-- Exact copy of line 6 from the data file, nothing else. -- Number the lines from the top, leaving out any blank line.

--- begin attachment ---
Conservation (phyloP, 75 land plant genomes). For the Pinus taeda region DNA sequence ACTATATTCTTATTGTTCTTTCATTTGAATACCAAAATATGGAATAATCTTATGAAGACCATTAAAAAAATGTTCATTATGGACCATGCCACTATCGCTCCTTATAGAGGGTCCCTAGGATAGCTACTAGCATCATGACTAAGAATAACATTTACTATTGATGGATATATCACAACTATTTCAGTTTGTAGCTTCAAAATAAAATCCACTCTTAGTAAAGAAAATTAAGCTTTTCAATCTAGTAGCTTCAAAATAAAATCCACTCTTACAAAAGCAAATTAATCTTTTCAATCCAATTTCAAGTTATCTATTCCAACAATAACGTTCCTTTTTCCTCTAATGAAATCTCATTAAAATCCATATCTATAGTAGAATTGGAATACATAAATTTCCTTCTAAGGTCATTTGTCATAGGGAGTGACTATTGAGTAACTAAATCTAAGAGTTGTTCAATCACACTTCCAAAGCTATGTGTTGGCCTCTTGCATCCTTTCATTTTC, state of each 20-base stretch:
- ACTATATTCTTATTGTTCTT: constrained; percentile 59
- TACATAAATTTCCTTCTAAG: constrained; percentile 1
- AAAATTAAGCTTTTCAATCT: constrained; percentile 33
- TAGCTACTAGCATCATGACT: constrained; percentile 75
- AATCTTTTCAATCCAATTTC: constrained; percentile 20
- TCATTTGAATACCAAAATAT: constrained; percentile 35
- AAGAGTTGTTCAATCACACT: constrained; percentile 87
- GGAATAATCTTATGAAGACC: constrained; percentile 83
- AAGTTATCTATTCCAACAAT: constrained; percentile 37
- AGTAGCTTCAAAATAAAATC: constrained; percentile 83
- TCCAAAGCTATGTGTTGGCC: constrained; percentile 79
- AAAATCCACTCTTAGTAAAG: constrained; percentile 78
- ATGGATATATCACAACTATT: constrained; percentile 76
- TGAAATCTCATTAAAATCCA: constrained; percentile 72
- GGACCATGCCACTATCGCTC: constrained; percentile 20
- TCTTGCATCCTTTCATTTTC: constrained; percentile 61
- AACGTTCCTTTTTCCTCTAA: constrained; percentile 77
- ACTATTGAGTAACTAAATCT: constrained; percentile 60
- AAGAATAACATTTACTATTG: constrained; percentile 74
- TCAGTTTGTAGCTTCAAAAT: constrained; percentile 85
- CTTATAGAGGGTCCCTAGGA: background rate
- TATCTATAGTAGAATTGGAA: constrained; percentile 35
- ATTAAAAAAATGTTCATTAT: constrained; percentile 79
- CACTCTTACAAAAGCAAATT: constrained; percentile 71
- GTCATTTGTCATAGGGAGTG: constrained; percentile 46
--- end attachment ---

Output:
- AATCTTTTCAATCCAATTTC: constrained; percentile 20